Braving a young audience with a difficult subject


For months, our son Aidan had been waiting patiently for the Carry You With Me storybook to be complete.  The way he participated in design decisions and shared his youthful pride in me, made all the sacrifice worthwhile.  After launch Aidan spent two weeks begging me to take a copy to school for his teacher whom he had been briefing the whole way along. 

I have to admit I was pretty nervous for him and how a grade 3 class might react.  I was also nervous for his teacher.  Would she feel pressure to share with the class or have to face conversations she wasn’t prepared for?  With a little encouragement from Aidan and another push of fear to the side, I sent a copy of the book in with Aidan. 

Aidan and our whole family, have always been very open about Marshall and his life.  He is often part of our conversation and we all have our little mementos and memories that we hang on to in our own ways to feel him near us.  Aidan, being a young storyteller himself, is always happy to share with his peers and friends that he has a special brother up in heaven.  This often leads him into some difficult conversations.  Most are handled so seamlessly by the honesty of a child.  Sometimes they end up with him asking me “how he should respond? or what really happened?” in quiet conversations before bed.  These moments always stop me in my tracks and make me realize that the impacts of losing a child continue with time.  There is no rule book here and just when you think you might be in the clear from pain for a while, something new comes up to re-surface tricky conversations.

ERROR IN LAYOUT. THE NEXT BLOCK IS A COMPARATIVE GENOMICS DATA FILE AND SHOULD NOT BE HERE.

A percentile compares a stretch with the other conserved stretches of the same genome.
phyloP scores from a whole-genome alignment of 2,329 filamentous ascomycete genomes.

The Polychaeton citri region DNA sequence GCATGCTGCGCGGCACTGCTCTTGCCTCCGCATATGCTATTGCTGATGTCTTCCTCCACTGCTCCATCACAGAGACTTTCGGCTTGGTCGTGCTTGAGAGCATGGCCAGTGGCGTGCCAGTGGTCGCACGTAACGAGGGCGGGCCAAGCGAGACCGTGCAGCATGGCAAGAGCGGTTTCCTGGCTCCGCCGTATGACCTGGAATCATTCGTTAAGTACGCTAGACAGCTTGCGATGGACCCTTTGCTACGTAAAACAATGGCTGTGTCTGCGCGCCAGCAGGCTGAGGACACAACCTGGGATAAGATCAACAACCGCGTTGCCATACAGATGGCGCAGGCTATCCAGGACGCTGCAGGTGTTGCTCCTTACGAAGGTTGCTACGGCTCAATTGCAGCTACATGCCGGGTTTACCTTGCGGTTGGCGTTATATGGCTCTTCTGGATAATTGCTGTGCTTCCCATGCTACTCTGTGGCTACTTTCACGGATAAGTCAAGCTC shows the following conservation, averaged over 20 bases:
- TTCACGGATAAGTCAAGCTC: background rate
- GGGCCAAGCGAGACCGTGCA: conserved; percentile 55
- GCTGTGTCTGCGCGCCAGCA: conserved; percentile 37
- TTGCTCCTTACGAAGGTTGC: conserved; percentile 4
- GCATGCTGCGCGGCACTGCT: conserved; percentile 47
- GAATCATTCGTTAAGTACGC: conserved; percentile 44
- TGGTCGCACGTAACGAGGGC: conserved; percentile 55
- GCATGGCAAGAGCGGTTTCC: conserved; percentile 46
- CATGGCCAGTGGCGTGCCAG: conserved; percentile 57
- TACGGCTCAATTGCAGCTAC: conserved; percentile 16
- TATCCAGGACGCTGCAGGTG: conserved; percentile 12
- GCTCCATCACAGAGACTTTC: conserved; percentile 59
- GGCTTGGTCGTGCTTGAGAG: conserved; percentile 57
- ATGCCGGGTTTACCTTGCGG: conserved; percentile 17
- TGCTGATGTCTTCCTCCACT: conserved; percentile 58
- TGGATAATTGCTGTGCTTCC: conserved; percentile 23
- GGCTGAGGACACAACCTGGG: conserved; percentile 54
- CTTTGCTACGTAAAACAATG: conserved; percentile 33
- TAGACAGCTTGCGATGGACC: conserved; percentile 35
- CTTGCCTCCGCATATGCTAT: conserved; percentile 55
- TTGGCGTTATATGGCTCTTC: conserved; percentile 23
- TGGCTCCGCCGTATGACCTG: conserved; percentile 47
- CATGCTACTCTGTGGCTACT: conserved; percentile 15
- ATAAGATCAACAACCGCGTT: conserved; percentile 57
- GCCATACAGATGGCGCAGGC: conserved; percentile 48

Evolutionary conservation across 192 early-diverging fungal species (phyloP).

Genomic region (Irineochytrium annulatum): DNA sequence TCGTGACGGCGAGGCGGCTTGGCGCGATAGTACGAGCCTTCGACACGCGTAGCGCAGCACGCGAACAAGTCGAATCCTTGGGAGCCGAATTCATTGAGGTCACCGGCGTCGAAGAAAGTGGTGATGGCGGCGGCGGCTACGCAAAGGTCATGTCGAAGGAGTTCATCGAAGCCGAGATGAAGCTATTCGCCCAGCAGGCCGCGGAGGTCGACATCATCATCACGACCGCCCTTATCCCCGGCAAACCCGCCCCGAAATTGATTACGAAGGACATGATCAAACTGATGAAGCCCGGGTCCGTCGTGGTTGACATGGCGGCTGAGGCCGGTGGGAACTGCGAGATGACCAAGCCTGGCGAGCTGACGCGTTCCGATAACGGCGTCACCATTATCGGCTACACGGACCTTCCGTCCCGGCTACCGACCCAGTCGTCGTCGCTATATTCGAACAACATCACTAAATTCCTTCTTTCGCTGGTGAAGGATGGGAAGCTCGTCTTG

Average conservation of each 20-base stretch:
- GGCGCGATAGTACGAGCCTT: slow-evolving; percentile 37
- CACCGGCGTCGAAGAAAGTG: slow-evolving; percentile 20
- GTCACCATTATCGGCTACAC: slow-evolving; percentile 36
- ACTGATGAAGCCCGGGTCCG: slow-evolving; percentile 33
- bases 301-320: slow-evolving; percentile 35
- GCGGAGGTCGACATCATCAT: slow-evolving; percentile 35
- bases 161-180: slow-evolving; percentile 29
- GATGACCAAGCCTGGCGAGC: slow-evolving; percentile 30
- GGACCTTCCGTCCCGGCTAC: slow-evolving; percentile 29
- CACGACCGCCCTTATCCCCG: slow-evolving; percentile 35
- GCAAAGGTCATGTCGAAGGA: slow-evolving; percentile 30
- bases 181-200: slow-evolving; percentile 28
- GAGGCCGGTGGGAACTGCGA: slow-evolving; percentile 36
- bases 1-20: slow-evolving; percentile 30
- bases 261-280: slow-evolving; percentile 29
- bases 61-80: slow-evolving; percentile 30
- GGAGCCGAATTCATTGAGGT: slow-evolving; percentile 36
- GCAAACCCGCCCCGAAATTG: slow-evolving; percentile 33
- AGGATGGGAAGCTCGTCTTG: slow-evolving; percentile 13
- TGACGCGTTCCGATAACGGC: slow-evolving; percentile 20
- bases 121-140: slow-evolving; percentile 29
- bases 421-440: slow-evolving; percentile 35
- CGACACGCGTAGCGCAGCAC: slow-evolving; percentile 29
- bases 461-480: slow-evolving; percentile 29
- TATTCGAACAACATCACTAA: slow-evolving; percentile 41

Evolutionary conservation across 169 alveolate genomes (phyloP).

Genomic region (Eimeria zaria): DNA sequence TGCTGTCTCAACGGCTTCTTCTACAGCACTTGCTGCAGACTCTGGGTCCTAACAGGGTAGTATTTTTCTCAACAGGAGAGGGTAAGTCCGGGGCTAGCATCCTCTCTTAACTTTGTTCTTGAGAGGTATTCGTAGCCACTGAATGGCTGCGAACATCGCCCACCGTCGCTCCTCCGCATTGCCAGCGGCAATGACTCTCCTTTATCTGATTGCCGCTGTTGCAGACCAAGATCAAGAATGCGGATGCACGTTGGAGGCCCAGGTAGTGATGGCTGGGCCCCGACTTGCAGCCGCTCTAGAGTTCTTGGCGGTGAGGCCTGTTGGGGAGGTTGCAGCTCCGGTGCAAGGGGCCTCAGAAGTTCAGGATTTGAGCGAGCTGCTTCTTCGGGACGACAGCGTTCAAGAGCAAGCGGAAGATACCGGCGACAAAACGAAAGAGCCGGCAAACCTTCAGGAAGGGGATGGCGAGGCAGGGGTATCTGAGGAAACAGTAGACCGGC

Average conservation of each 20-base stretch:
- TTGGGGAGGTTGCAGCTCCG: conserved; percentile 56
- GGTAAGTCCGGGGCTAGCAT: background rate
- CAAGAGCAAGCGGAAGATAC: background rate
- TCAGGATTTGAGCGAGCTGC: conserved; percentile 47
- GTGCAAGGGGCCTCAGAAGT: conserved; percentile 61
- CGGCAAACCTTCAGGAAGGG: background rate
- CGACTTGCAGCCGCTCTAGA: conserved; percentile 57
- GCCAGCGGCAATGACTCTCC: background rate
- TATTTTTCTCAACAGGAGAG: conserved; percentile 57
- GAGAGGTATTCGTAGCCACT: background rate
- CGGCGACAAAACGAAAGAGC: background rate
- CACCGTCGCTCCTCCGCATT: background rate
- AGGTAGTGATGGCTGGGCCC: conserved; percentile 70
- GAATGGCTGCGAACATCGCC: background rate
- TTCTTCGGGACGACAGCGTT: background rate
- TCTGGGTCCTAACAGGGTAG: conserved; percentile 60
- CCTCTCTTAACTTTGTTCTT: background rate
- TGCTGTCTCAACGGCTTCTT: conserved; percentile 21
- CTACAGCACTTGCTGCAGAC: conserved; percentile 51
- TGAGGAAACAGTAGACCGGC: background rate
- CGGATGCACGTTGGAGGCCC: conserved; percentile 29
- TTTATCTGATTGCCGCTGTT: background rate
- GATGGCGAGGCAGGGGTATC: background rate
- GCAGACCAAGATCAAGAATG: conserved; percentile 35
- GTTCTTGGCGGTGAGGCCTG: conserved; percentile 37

On the day I sent the book in, I was so touched to find out that his teacher not only read it to his class, but they had a discussion afterwards about life, death, and heaven.  Afterwards, his classmates were able to ask him questions about his brother.  A few of the neighborhood kids followed us home that day after school to ask more about the book, share the parts they loved, and ask me more questions about Marshall.  They shared that it made them a little sad but that they loved finding the hearts on each page.  I felt such a sense of peace and joy as I walked with them telling them special things about Marshall and trying to explain his medical condition.  I could see Aidan and Lily were enjoying hearing the stories too.  The bravery and courage of Aidan and his teacher turned out beautifully.  It is a difficult subject but it is true, real and important.  In the end, something that started off a little scary (likely for all of us) ended up being a truly heart-warming experience.